he asked and the boy replied that he and a friend had been playing 'hide and seek', when the friend suddenly went home, leaving him alone, waiting to be found.

The Monk cried out
"You too have hidden your face from us,
only because you want us to seek you."
"your children have tired of the game and have run off."

The Monk now realized that the Buddha had sent him a clear message for his Dharma and that he had not been forgotten.

He told the Sangha that night;

"How can we expect the Buddha to answer our prayers when we don't even seek Him in the right place and in the right way.

We expect the Buddha to be here in the Wat waiting for us every week,
when and if we come.

We expect the Buddha to be in our homes and at work.

The Buddha was clever and that's why He is Buddha and we are not.

Until we look in the right place we won't find our Buddha nature and we will be like the little boy holding our head in our hands crying;
"Why have you forgotten me ?
Why can't I find you?
Why Lord Buddha don't you help me?"
The answer is simple;

When we learn to still our mind and stop the constant chatter, then we can invite the Buddha into our lives.

Not only will Buddha talk to us through the Dharma,
but we will find love, joy, and peace.


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With love

Wednesday 19 March 2014

To a friend;

To a friend;
I have a friend who is not well.
My friend is dying.
I offer this Dharma;

I know that this Dharma is not from the Buddha.
It is from
Roshi Bassui Tokusho who was a true follower who understood the Dharma.

"... so you should realize that all the names of the bodhisattvas are just different names for the nature of mind.

As an expedient in the World-Honored-One's sermons, I defined things using certain names, and with these names I point to the truth.

Ordinary people, unaware of this truth, become attached to the names and, in the hope of attaining Buddhahood, seek the Buddha and Dharma outside their minds.

It's like cooking sand in the hopes of producing rice."

Roshi Bassui
wrote the following letter to one of his disciples who was about to die:

"The essence of your mind is not born,
so it will never die.
It is not an existence, which is perishable.
It is not an emptiness, which is a mere void.
It has neither colour nor form.
It enjoys no pleasures and suffers no pain."

"I know you are very ill. Like a good student,
you are facing that sickness squarely.

You may not know exactly who is suffering, but question yourself:

What is the essence of this mind?
Think only of this.
You will need no more. Covet nothing.
Your end which is endless is as a snowflake dissolving in pure air."

In 1387 (at the age of 61), as Roshi Bassui was sitting in meditation with his followers, he turned to them and shouted twice:

"Look straight ahead. What's there?
If you see it as it is
You will never err."

He then died.

I wish for my friend,
and you all, to be guarded and guided.
With Metta

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With love

Saturday 8 March 2014

"Eihei Dogen Dharma;"

"Eihei Dogen Dharma;"

It may seem strange that whilst on Holiday,
a time of celebration and relaxation, I reproduce a Dharma about death.

I wrote this Dharma Xmas time 2012.
We were on holiday in Japan.
A most Joyous and Enlightening time.

Actually, this Dharma is about life and death and the delusion that surrounds both life and death.

We celebrated New Year's Eve, in Japan, at Jodi's dads ski lodge in Ishiuchi just north of the birthplace of Eihei Dogen, the founder of the Soto school of Zen Buddhism.

I had just finished writing a story about Eihei Dogen and that inspired me to go to a Temple for Zazen.

We decided to visit a very old temple, that was a school for the children of the Samurai.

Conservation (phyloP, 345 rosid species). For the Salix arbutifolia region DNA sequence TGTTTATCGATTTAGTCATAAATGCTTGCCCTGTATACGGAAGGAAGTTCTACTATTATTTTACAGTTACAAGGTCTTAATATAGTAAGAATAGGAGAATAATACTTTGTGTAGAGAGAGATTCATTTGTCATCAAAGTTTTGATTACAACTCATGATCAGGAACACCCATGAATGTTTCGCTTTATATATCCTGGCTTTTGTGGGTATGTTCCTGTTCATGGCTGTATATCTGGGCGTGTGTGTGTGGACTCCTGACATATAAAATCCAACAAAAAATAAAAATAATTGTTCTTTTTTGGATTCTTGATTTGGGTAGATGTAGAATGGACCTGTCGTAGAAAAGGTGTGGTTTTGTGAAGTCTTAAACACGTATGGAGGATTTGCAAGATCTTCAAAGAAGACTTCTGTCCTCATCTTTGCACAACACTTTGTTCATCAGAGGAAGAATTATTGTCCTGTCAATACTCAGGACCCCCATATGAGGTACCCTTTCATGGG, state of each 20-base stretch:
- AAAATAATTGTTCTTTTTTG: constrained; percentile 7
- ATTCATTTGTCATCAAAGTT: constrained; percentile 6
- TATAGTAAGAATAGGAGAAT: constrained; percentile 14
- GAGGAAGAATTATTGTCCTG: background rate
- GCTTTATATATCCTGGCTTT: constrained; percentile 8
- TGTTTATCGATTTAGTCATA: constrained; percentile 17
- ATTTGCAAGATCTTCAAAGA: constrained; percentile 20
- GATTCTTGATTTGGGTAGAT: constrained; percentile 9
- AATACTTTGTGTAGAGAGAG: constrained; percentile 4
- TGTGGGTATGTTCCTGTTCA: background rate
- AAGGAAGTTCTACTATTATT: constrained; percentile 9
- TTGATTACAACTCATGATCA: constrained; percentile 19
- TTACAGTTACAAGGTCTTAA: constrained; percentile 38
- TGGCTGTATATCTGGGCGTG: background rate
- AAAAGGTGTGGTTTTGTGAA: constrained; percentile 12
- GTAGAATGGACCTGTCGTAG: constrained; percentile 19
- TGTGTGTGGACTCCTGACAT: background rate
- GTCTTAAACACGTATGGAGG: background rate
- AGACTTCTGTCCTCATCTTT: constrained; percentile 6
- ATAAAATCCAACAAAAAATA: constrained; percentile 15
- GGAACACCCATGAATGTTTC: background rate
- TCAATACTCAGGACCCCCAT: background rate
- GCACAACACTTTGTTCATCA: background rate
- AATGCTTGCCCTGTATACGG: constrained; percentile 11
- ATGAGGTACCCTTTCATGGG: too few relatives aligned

We took a wrong turn and found Kikoji Temple.

We were made most welcome by Hidenobu Noguchi the Soto Priest in charge.

The first thing I discussed with this loverly man was
Eihei Dogen (1200-1253) the founder of his order, who lived some eight hundred years ago.

He then told me the great man travelled in this area to teach, actually stayed here and that Kikoji Temple is over eight hundred years old and is dedicated to Dogen.

The Priest then offered the following;

"Dogen argued that we possess everything we need in life when we are born, including being enlightened."

Dogen said;
"As I study both the exoteric and the esoteric schools of Buddhism, they maintain that human beings are endowed with Dharma-nature by birth.

If this is the case, why did the Buddhas of all ages — undoubtedly in possession of enlightenment — find it necessary to seek enlightenment and engage in spiritual practice?"

When Dogen studied in China under Tiantong Rujing,(1162-1228)
Dōgen realized liberation of body and mind upon hearing the master say,
"Cast off body and mind."

This phrase would continue to have great importance to Dōgen throughout his life, and can be found scattered throughout his writings, as—for example—in this famous section of his "GenjoKoan"

"To study the Way is to study the self.
To study the self is to forget the self.
To forget the self is to be enlightened by all things of the universe.
To be enlightened by all things of the universe is to cast off the body and mind of the self, as well as those of others.
Even the traces of enlightenment are wiped out, and life with traceless enlightenment goes on forever and ever."

The following section of his GenjoKoen shows us Dogen's profound thinking regarding life and death;

"Firewood turns into ash and does not turn into firewood again.
Do not suppose that ash is after and firewood before.
We must realize that firewood is in a state of being firewood and it has its before and its after...
Just as firewood does not become firewood again after it is ash, so after one's death one does not become alive again.
So life does not become death in an unqualified fact of the Buddha dharma....
Life is a period of itself.
Death is a period of itself.
They are like winter and spring.
We do not think winter becomes spring or that spring becomes winter. Nor do we say that spring becomes summer."
"The Genjo Koan"

This Dogen Koan is most profound as it deals with one of the most emotional sufferings of humanity.

What happens after death?
How is life formed, and is it reincarnated life?
In other words;
Do we come back!

Please comment......

May you all be guarded and guided by following the Dharma and may the Buddha bless you.

With Metta

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With love